Her Father's Daughter to situate women's writing and speech within a father-daughter dyad. Following Giovanni Boccaccio's De mulieribus claris (Concerning Famous Women, 1362), in which Hortensia appears as part of a collection of ancient women whose excellence in academic, literary and military terms went "beyond their sex", Renaissance authors made frequent reference to Hortensia. Daughter of Quintus Hortensius, one of Rome's greatest orators and a friend of Cicero, Hortensia famously embodied her father's excellence in the forum when she successfully campaigned against a tax that the triumvirs had sought to impose on patrician matrons. The impulse on the part of Renaissance intellectuals to understand learned women as "their fathers' daughters" parallels what classicist Judith Hallett has found in the ancient Roman context. Hallett contends that "filiafocality" was one of Rome's great contributions to Western society ­ that is, the "high valuation of individual Roman daughters by their fathers, the elaboration of the daughter role in various Roman social institutions and the Roman emphasis upon ties of blood and marriage through and to men's female children".8 In particular, Hallett demonstrates that Roman authors represented women of the elite as "manifest[ing] and perpetuat[ing] the talents and qualities of their fathers and individual blood kinsmen, especially those traits that secured such kinsmen public recognition".9 One of Hallett's principal examples is Hortensia. Another is Tullia, Cicero's daughter, whom he called "the image of my countenance, speech and mind" ("effigiem oris, sermonis, animi mei") in a letter to his brother, Quintus. Cicero's Familiar Letters, in which appear both the above quotation and several references to enjoying his daughter's conversation and trusting her "good sense" (prudentia), was a bestseller throughout the Renaissance era.10 The father-daughter dyad offered a new and socially acceptable framework for non-aristocratic women intellectuals, whose presence had hitherto been restricted to the convent, or else to the demimonde of courtesans.11 As an honourable daughter, the woman intellectual could be understood as at once "public" and "chaste". Unlike the learned courtesans of their era, Fedele and other women humanists received little or no public criticism from contemporaries. Familial association, literal and discursive, shielded them from the deleterious classical equation of learning with 8 Judith Hallett 1984. Fathers and Daughters in Roman Society: Women and the Elite Family. Princeton: Princeton University Press, for affectivity, 31 and 134­135; for social standing, 34­60 and 207; for definition of "filiafocality", 64. 9 Judith Hallett 1989. Women as "Same" and "Other" in the Classical Roman Elite. Helios 16, 62. 10 Lucien Febvre and Henri-Jean Martin have noted 84 editions of Cicero's letters printed in the fifteenth century alone, of which many were the Epistolae ad familiares in particular. See Lucien Febvre & Henri-Jean Martin 1997. The Coming of the Book. Translated by David Gerard. London: Verso, 255. 11 K. J. P. Lowe has found that the figure of Hortensia similarly appears in the Latin orations of learned nuns as both a legitimizing referent and modesty topos. See K. J. P. Lowe 2003. Nuns' Chronicles and Convent Culture in Renaissance and Counter-Reformation Italy. Cambridge: University of Cambridge Press, esp. 310­312 and 315. For the opportunities and dangers inherent in the life of the learned courtesan, see Margaret Rosenthal 1992. The Honest Courtesan: Veronica Franco, Citizen and Writer in Sixteenth-Century Venice. Chicago: The University of Chicago Press. 207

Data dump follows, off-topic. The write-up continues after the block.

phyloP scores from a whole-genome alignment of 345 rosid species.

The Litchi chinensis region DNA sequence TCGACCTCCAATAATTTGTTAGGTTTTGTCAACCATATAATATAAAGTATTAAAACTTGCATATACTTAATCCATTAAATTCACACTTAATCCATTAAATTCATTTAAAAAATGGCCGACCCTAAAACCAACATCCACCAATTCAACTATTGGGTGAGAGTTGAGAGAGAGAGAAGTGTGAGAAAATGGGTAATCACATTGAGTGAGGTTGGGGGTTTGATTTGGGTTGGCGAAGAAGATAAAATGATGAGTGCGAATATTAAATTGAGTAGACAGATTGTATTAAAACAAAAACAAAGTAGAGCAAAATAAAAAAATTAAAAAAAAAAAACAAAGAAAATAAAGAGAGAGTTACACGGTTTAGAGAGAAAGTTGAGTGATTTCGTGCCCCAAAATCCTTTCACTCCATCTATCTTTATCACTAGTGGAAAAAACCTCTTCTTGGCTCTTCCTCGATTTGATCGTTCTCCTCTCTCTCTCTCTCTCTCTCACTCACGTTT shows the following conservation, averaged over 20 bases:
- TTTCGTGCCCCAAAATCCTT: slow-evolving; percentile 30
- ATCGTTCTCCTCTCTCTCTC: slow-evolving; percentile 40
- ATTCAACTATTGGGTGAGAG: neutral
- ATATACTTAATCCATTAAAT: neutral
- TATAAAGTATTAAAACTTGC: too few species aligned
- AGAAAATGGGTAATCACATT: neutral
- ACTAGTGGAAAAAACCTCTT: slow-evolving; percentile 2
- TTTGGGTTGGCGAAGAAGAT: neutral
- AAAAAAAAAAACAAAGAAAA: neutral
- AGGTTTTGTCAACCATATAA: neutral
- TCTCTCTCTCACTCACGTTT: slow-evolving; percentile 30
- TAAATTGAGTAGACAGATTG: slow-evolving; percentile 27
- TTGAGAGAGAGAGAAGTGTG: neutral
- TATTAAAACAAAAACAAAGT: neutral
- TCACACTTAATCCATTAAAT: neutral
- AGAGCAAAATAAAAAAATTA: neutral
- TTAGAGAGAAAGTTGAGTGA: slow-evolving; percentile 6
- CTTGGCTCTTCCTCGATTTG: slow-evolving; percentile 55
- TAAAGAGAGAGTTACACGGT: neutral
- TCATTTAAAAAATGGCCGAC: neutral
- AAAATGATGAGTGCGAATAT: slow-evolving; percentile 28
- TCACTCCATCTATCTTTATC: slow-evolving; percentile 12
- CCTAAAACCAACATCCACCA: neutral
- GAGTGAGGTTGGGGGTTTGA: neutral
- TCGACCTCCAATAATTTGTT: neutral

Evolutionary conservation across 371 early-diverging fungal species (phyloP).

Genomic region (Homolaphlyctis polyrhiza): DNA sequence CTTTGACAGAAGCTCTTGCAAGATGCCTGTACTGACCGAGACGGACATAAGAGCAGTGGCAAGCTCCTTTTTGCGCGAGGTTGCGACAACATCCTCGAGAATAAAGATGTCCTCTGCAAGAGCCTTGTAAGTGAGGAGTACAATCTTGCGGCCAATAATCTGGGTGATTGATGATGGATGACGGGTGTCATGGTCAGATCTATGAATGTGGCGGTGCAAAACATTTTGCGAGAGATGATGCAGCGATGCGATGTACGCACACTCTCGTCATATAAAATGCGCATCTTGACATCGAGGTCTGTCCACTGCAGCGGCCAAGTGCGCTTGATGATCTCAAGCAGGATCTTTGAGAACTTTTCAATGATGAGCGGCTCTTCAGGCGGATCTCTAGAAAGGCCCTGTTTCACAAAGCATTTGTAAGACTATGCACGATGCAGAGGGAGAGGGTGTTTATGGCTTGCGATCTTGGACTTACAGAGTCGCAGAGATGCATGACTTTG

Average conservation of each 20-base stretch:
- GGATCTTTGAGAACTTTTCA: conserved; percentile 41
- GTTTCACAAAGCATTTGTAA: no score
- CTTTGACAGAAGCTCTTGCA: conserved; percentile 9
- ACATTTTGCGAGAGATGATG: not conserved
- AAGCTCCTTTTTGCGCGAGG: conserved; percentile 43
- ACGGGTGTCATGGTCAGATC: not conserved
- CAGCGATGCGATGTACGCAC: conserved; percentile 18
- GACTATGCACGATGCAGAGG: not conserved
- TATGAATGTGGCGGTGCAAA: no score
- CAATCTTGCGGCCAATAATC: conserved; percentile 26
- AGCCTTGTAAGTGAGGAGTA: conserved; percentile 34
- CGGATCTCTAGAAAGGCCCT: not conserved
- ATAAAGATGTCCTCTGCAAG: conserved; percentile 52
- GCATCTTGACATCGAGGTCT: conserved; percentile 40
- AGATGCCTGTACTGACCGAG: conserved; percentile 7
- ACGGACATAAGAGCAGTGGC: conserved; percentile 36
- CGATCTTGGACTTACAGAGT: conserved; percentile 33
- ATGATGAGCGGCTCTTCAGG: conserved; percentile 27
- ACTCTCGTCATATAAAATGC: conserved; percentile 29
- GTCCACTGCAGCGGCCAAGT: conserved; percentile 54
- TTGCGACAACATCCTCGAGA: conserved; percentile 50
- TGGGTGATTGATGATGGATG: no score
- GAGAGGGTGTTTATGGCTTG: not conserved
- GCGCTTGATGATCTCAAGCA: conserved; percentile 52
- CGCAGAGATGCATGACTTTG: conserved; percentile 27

Ross promiscuity. Unlike the learned nuns of their era, these secular female talents enjoyed greater "publicity", but one legitimised by the putative male supervision that father, or father-patron, afforded. Indeed, the father-daughter paradigm appealed even to those who did not join the ranks of authors arguing in favor of women's education. For instance, Luigi Dardano, a humanist and chancellor of the Venetian Republic, in his 1554 Charming and Learned Defense of Women in Verse and Prose, did not advocate instructing women in anything other than household skills and religion. Yet he cites with approval the example of learned women such as Cicero's daughter Tullia, "whom Cicero so loved/of whose rare doctrine he filled his pages,/ and who perpetuated her father's honour".12 Dardano also cites Hortensia, approving her rhetorical success as a perpetuation of her father's intellectual honour: "She, eloquent, with talent immense,/Because she maintained her father's excellence/ Negated the law with marvelous sense".13 Dardano evinces the appeal of the Hortensian hermeneutic, even in the mental landscape of a man whose "syllabus" for women included praying, cooking and childbearing. He would not teach women to write Italian, let alone speak Latin, but he could still admire the female orator as "her father's daughter". As subsequent sections of this essay will demonstrate, however, ambitious women also made clever use of the Hortensian hermeneutic to suit their own purposes. Fedele and her father Cassandra Fedele's family belonged to the middling ranks of urban Venice. Working for patricians, rather than themselves patricians, the male members of the Fedele family included a bishop, lawyer, physician and banker.14 Several scholars have posited that Fedele's father taught her Latin and promoted her career as a public orator in the hope of increasing his family's intellectual and social prestige.15 Angelo Fedele, a minor humanist himself, might well have seen the prodigious talent of his daughter as a means to bring greater cultural cachet to his family. Bishops and lawyers had prestige in terms of learning, but this was less certain in the case of 12 Luigi Dardano 1554. La Bella e dotta difesa della donne in verso, e prosa. Venice: Bartholomeo detto l'Imperatore, sig. B4v: "Tullia, laqual Ciceron tant'amava/Di sua rara dottrina empм le carte,/ Et del padre l'honor non oscurava". All translations from the Italian and Latin are my own, unless otherwise noted. 13 Dardano, La Bella e dotta difesa della donne in verso, e prosa "Ella eloquente con favor' immenso/ Perche dal padre non digenerava/ Ruppe la legge con mirabil senso". 14 Fedele, Cassandra 2000. Cassandra Fedele: Letters and Orations. Ed. and trans. Diana Robin. Chicago: The University of Chicago Press, 4. 15 Fedele, Letters and Orations. Ed. and trans. Robin, 4; see also Margaret L. King 1976. Thwarted Ambitions: Six Learned Women of the Italian Renaissance. Soundings 59, 280­304. For a discussion of fathers' encouragement of daughter-prodigies as an element of their own selfpromotion, but framed as beneficial to women, see Paula Findlen 1999. A Forgotten Newtonian: Women and Science in the Italian Provinces. In William Clark et al. The Sciences in Enlightened Europe. Chicago: The University of Chicago Press, 318­349. 208